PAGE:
Where should I go this summer? Help!!

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Where should I go this summer? Help!!

Post by irockhard » Wed Jan 23, 2008 10:42 pm

I am facing a dilemma here. I can't decide where to go for my summer research this year.
I am a sophomore at a Big Ten university that is well known for its physics program, especially condensed matter. I am taking the second semester of both upper level quantum mechanics and E&M right now and am close to complete all the required physics classes.

I worked in my physics department last summer already for a high energy physics professor. My work involved exclusively computer engineering and programming that had nothing whatsoever to do with physics.

This semester, I just started working for a new professor in AMO physics. The research involves cooling and trapping atoms with lasers. Right now, I am building circuit boards for the apparatus of the experiment. I will also be learning about laser cooling and trapping, building the laser, vacuum chamber, doing some laser spectroscopy when the lab is finally set up. The professor wants me to stay for the summer.

I am really interested in this professor's research and he is a great guy. But I am not sure if it is a good idea for me to do all of my summer research in my own school's physics department.

Does grad school appreciate it more if you have done research in other places besides your home school's department? Since I am an international student, I don't have that many choices regarding summer research programs. But among the few places that do fund international students, I am interested in Lehigh, William and Mary, and Harvard's REU
programs, in the area of condensed matter. Comparing to doing summer research in my own school, these programs would be more organized and structured. And mostly likely, I will be able to produce a research paper at the end of the program, which won't happen if I work in my school this summer.

But on the other hand, working for this professor in my department in the summer gives me much more consistency and allows me to build a great relationship with him whom I will likely be working with for my junior year, even beyond. And he told me that if everything goes well, I will be able to publish a paper in 1.5 to 2 years.

So what's your opinion? Should I do work in my ow school this summer or else where?

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Post by Bufalay » Wed Jan 23, 2008 10:45 pm

You should just stay in Illinois. I think its a good idea to stick with a particular project if you like it. In applying to grad school I think that it is more impressive that you achieved a lot on a single project than a little on several projects.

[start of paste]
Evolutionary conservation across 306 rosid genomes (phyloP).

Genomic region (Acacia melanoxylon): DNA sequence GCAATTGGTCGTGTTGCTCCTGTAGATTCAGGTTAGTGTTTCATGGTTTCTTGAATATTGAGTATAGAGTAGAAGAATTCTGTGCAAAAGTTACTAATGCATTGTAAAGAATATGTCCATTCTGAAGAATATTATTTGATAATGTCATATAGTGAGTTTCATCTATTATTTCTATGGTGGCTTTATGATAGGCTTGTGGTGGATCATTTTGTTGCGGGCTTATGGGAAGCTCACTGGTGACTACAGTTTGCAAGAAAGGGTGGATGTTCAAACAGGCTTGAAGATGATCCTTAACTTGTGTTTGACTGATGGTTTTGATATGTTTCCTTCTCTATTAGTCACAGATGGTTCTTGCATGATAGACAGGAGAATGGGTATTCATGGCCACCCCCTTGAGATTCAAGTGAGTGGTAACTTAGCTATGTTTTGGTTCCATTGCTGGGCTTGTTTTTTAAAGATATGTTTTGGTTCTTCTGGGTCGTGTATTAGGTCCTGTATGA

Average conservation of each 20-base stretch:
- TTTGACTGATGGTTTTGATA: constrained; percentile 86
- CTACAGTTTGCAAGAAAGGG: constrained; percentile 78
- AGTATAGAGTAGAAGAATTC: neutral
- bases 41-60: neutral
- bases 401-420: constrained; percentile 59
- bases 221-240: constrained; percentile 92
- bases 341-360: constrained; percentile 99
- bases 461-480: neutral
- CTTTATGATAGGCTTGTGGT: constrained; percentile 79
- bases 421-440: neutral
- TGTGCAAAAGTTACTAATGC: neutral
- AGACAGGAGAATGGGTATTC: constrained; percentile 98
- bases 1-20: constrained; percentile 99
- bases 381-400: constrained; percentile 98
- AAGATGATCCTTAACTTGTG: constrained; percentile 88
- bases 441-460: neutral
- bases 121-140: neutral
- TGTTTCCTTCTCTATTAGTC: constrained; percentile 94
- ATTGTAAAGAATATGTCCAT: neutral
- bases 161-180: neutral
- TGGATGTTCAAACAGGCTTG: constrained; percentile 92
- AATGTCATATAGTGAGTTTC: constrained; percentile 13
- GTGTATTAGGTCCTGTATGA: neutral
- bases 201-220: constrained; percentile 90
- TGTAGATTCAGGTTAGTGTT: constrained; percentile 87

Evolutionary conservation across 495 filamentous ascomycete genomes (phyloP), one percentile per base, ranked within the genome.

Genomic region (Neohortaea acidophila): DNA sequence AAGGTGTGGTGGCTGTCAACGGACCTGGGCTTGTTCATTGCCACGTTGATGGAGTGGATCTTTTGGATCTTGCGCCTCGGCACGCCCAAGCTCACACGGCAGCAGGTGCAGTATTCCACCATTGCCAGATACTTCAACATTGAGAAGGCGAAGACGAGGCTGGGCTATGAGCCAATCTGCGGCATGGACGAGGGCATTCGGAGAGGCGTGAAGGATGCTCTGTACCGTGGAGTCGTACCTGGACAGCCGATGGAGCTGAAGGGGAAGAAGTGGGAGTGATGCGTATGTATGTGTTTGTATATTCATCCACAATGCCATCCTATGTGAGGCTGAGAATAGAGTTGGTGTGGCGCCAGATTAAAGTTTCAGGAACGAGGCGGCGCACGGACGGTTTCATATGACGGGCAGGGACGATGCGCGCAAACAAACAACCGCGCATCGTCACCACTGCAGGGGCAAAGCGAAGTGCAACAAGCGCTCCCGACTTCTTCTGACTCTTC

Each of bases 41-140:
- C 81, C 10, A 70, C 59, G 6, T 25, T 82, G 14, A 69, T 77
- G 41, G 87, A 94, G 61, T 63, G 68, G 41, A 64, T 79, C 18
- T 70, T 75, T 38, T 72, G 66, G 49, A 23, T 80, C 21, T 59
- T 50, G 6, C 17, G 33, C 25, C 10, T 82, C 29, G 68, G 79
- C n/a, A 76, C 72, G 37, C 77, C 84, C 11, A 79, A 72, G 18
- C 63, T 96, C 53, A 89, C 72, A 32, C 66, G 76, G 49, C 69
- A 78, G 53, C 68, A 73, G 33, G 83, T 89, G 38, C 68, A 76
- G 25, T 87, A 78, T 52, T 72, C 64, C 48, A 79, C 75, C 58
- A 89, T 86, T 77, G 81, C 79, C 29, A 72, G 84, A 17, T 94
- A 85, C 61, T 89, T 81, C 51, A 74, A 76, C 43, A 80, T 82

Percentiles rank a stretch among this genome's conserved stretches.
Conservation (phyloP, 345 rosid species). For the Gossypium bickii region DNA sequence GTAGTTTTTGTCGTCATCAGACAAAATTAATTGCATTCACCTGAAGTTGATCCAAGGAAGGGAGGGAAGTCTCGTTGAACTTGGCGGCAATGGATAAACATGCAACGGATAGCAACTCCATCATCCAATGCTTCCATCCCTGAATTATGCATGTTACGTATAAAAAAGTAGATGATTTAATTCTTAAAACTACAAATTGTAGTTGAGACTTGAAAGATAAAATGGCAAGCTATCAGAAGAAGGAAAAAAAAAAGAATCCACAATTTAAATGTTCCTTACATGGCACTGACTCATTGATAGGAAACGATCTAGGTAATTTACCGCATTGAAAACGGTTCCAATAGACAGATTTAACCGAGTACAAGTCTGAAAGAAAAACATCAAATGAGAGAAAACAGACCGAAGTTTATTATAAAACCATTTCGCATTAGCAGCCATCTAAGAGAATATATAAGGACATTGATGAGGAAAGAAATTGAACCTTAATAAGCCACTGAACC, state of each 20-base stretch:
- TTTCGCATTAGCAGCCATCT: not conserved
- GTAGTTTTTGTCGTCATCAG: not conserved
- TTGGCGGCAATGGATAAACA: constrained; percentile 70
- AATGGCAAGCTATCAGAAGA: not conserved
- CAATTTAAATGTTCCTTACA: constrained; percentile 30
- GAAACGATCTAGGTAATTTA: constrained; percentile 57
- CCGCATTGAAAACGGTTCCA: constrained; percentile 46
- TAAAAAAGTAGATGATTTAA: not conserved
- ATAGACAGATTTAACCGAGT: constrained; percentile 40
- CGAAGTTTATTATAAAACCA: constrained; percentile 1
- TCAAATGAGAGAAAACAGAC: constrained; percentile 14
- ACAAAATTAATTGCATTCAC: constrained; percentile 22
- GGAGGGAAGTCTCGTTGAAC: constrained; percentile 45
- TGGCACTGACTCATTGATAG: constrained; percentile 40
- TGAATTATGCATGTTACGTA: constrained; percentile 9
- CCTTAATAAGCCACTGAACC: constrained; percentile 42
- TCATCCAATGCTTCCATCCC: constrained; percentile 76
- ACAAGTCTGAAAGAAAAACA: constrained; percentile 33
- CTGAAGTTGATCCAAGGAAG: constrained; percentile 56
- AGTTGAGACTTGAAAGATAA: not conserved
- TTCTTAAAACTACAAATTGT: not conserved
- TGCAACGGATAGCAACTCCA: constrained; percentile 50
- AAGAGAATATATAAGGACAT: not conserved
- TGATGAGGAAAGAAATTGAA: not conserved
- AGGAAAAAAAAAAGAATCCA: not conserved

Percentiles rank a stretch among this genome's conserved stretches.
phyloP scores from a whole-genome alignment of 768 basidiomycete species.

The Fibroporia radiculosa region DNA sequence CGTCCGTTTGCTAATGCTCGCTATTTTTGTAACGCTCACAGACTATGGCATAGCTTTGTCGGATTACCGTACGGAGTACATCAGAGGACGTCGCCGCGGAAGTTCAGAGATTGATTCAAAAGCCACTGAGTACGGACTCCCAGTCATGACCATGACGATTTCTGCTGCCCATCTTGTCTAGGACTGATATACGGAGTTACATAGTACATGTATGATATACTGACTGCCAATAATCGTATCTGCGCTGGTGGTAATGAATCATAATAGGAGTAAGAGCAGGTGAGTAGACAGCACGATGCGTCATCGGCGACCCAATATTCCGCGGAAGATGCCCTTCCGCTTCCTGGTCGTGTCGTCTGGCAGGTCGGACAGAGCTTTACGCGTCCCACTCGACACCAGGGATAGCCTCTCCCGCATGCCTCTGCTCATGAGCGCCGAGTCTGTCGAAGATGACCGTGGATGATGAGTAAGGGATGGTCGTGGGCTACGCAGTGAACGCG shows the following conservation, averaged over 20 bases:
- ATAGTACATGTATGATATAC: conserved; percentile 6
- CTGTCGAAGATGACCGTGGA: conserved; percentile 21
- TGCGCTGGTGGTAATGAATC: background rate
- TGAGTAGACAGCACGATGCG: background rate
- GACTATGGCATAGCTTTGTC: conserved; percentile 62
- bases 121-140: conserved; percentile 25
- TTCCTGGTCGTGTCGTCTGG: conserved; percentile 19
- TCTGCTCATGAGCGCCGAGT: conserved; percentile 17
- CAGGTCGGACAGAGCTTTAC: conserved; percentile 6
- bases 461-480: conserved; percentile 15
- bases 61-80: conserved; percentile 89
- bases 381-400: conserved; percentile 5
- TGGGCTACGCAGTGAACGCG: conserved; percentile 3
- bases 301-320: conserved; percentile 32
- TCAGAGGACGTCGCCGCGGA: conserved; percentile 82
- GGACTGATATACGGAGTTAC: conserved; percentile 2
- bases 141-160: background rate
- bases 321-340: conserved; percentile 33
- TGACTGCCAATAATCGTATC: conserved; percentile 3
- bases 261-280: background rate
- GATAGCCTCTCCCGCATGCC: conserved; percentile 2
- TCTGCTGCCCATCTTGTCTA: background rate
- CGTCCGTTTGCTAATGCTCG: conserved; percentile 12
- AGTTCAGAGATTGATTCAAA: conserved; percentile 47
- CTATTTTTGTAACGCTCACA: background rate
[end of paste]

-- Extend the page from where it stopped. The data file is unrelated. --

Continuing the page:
On the other hand if this isn't something you are interested in, and have to opportunity to go somewhere else for the summer to try something new then that would be a good idea.

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Post by cancelled20080417 » Wed Jan 23, 2008 11:17 pm

Bufalay, you know what is funny in your post? here is the ans:
irockhard never says that he is from ILLINOIS and you sounded as if you know him personally and suggested him to stay in ILLINOIS!!!

I hope my frequent visit to Amsterdam has no effect in my abilty to read sentences on the computer :wink:

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Post by goodfromfar » Wed Jan 23, 2008 11:57 pm

I agree with Bufalay. If you don't like what you are doing, try something else.
But if you enjoy the research you are doing now, there is no greater feeling than working on an experiment for a long time and seeing important results gleaned from your research. Especially when it is published.

You are also only a sophomore and have time to try other subdivisions of physics experiment. What about doing research during the school year? Is it possible to work for your professor 10+ hours a week during the year, and apply to an REU in the summer?

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Post by irockhard » Thu Jan 24, 2008 1:02 am

that's the thing, yea, it might be possible for me to work close to 10 hours a week on the research during school year if i try really really hard, but i will definitely be more productive during the summer.

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Post by grae313 » Thu Jan 24, 2008 1:56 am

IMO, if you already have good research going, the only benefit to going outside your University for an REU is the potential to work make relationships with professors at grad schools you may want to attend. If you will be applying to those schools you mentioned, then it might be a good idea to do an REU there, but you have plenty of time to do that. If you like this research, and esp. if the prof. is well known, stick with it, build a relationship, get that publication and a great letter of recommendation, and you should have time to do both. If you are almost done with your physics, you should be able to work during the school year.

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